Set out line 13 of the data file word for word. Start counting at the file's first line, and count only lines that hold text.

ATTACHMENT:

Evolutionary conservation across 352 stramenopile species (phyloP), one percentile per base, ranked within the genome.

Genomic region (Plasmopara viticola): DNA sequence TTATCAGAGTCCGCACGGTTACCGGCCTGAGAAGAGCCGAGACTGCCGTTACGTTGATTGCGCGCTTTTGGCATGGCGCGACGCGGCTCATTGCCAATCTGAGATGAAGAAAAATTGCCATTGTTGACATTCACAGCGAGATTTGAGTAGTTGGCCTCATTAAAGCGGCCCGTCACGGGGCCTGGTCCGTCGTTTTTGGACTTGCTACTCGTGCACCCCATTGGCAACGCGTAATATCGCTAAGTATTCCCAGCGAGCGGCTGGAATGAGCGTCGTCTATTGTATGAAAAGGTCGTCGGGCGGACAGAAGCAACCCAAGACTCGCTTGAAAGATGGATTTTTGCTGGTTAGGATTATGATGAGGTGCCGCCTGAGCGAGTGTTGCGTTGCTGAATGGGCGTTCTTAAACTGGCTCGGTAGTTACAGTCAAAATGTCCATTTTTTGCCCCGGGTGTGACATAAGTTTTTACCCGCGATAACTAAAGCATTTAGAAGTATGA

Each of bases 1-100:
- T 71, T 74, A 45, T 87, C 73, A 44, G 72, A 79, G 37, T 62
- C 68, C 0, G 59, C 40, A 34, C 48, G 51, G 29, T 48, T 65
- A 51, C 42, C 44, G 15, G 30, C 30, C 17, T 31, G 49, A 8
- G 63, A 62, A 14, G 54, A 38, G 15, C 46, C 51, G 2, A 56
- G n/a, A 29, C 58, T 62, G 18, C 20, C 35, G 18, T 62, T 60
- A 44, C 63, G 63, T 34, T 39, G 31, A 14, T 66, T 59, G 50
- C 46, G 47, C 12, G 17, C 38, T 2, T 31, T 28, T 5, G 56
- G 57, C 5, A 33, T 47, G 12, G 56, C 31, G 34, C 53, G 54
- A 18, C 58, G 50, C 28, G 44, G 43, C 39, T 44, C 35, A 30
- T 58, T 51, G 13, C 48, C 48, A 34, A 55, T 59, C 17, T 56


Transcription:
- T 58, T 51, G 13, C 48, C 48, A 34, A 55, T 59, C 17, T 56